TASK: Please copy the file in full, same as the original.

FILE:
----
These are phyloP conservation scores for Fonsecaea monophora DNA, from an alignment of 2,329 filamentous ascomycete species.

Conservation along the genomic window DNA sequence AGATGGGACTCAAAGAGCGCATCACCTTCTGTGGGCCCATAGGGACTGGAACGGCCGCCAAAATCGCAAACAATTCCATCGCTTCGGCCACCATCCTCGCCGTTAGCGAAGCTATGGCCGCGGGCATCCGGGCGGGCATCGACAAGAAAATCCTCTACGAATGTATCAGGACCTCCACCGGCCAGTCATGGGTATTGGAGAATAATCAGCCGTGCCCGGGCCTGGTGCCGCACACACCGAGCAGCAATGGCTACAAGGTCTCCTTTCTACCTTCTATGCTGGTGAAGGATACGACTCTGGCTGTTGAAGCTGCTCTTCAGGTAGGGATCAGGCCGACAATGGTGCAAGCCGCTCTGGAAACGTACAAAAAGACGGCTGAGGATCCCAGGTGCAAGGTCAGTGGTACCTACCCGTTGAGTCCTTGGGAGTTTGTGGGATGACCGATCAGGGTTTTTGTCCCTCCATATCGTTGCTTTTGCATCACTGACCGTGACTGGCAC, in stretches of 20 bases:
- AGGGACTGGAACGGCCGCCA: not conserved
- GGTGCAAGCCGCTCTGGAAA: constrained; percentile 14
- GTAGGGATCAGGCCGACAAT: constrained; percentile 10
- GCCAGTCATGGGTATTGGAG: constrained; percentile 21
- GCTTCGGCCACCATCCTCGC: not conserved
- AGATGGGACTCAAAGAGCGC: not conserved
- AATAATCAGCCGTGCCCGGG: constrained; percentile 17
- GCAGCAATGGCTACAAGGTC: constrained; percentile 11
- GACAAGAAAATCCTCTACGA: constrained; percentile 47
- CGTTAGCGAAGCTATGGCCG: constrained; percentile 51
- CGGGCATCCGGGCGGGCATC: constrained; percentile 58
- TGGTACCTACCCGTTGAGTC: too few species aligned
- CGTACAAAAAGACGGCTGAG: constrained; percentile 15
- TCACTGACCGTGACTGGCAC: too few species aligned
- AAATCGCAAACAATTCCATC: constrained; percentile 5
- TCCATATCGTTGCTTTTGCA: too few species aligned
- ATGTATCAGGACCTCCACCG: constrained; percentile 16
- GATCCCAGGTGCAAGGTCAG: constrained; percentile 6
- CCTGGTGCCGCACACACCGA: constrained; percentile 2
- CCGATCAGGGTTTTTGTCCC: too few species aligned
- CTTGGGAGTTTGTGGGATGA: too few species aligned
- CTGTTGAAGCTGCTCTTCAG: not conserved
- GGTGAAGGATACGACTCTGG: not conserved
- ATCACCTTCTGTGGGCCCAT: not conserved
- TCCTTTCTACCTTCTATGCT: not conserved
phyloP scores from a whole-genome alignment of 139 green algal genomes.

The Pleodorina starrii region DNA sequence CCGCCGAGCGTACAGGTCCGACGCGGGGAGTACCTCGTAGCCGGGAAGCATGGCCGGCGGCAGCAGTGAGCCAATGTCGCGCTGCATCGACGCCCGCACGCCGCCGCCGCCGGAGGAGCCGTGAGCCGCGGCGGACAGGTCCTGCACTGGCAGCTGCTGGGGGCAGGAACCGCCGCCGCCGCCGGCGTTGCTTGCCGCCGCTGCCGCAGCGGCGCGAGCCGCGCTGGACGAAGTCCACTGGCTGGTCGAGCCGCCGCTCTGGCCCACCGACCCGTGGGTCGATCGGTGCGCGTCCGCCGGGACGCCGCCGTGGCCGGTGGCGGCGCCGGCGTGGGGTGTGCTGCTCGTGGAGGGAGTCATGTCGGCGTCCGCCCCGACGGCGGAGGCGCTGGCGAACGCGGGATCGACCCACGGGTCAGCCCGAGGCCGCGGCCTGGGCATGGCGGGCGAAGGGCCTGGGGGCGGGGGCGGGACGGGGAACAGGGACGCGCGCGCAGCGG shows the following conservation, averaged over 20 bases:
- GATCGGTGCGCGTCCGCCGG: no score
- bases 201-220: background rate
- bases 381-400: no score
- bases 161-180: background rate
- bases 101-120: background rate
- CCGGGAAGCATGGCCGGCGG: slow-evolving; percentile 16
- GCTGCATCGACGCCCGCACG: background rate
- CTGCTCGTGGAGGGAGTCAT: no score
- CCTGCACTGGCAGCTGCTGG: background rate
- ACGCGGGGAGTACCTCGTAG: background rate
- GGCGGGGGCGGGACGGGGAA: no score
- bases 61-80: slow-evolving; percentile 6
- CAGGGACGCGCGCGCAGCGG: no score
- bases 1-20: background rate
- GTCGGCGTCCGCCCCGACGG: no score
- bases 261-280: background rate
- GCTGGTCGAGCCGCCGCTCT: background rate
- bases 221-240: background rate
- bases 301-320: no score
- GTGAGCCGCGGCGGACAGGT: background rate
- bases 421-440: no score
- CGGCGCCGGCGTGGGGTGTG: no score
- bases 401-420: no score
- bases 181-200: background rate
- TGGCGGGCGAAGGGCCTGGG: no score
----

These are phyloP conservation scores for Fonsecaea monophora DNA, from an alignment of 2,329 filamentous ascomycete species.

Conservation along the genomic window DNA sequence AGATGGGACTCAAAGAGCGCATCACCTTCTGTGGGCCCATAGGGACTGGAACGGCCGCCAAAATCGCAAACAATTCCATCGCTTCGGCCACCATCCTCGCCGTTAGCGAAGCTATGGCCGCGGGCATCCGGGCGGGCATCGACAAGAAAATCCTCTACGAATGTATCAGGACCTCCACCGGCCAGTCATGGGTATTGGAGAATAATCAGCCGTGCCCGGGCCTGGTGCCGCACACACCGAGCAGCAATGGCTACAAGGTCTCCTTTCTACCTTCTATGCTGGTGAAGGATACGACTCTGGCTGTTGAAGCTGCTCTTCAGGTAGGGATCAGGCCGACAATGGTGCAAGCCGCTCTGGAAACGTACAAAAAGACGGCTGAGGATCCCAGGTGCAAGGTCAGTGGTACCTACCCGTTGAGTCCTTGGGAGTTTGTGGGATGACCGATCAGGGTTTTTGTCCCTCCATATCGTTGCTTTTGCATCACTGACCGTGACTGGCAC, in stretches of 20 bases:
- AGGGACTGGAACGGCCGCCA: not conserved
- GGTGCAAGCCGCTCTGGAAA: constrained; percentile 14
- GTAGGGATCAGGCCGACAAT: constrained; percentile 10
- GCCAGTCATGGGTATTGGAG: constrained; percentile 21
- GCTTCGGCCACCATCCTCGC: not conserved
- AGATGGGACTCAAAGAGCGC: not conserved
- AATAATCAGCCGTGCCCGGG: constrained; percentile 17
- GCAGCAATGGCTACAAGGTC: constrained; percentile 11
- GACAAGAAAATCCTCTACGA: constrained; percentile 47
- CGTTAGCGAAGCTATGGCCG: constrained; percentile 51
- CGGGCATCCGGGCGGGCATC: constrained; percentile 58
- TGGTACCTACCCGTTGAGTC: too few species aligned
- CGTACAAAAAGACGGCTGAG: constrained; percentile 15
- TCACTGACCGTGACTGGCAC: too few species aligned
- AAATCGCAAACAATTCCATC: constrained; percentile 5
- TCCATATCGTTGCTTTTGCA: too few species aligned
- ATGTATCAGGACCTCCACCG: constrained; percentile 16
- GATCCCAGGTGCAAGGTCAG: constrained; percentile 6
- CCTGGTGCCGCACACACCGA: constrained; percentile 2
- CCGATCAGGGTTTTTGTCCC: too few species aligned
- CTTGGGAGTTTGTGGGATGA: too few species aligned
- CTGTTGAAGCTGCTCTTCAG: not conserved
- GGTGAAGGATACGACTCTGG: not conserved
- ATCACCTTCTGTGGGCCCAT: not conserved
- TCCTTTCTACCTTCTATGCT: not conserved
phyloP scores from a whole-genome alignment of 139 green algal genomes.

The Pleodorina starrii region DNA sequence CCGCCGAGCGTACAGGTCCGACGCGGGGAGTACCTCGTAGCCGGGAAGCATGGCCGGCGGCAGCAGTGAGCCAATGTCGCGCTGCATCGACGCCCGCACGCCGCCGCCGCCGGAGGAGCCGTGAGCCGCGGCGGACAGGTCCTGCACTGGCAGCTGCTGGGGGCAGGAACCGCCGCCGCCGCCGGCGTTGCTTGCCGCCGCTGCCGCAGCGGCGCGAGCCGCGCTGGACGAAGTCCACTGGCTGGTCGAGCCGCCGCTCTGGCCCACCGACCCGTGGGTCGATCGGTGCGCGTCCGCCGGGACGCCGCCGTGGCCGGTGGCGGCGCCGGCGTGGGGTGTGCTGCTCGTGGAGGGAGTCATGTCGGCGTCCGCCCCGACGGCGGAGGCGCTGGCGAACGCGGGATCGACCCACGGGTCAGCCCGAGGCCGCGGCCTGGGCATGGCGGGCGAAGGGCCTGGGGGCGGGGGCGGGACGGGGAACAGGGACGCGCGCGCAGCGG shows the following conservation, averaged over 20 bases:
- GATCGGTGCGCGTCCGCCGG: no score
- bases 201-220: background rate
- bases 381-400: no score
- bases 161-180: background rate
- bases 101-120: background rate
- CCGGGAAGCATGGCCGGCGG: slow-evolving; percentile 16
- GCTGCATCGACGCCCGCACG: background rate
- CTGCTCGTGGAGGGAGTCAT: no score
- CCTGCACTGGCAGCTGCTGG: background rate
- ACGCGGGGAGTACCTCGTAG: background rate
- GGCGGGGGCGGGACGGGGAA: no score
- bases 61-80: slow-evolving; percentile 6
- CAGGGACGCGCGCGCAGCGG: no score
- bases 1-20: background rate
- GTCGGCGTCCGCCCCGACGG: no score
- bases 261-280: background rate
- GCTGGTCGAGCCGCCGCTCT: background rate
- bases 221-240: background rate
- bases 301-320: no score
- GTGAGCCGCGGCGGACAGGT: background rate
- bases 421-440: no score
- CGGCGCCGGCGTGGGGTGTG: no score
- bases 401-420: no score
- bases 181-200: background rate
- TGGCGGGCGAAGGGCCTGGG: no score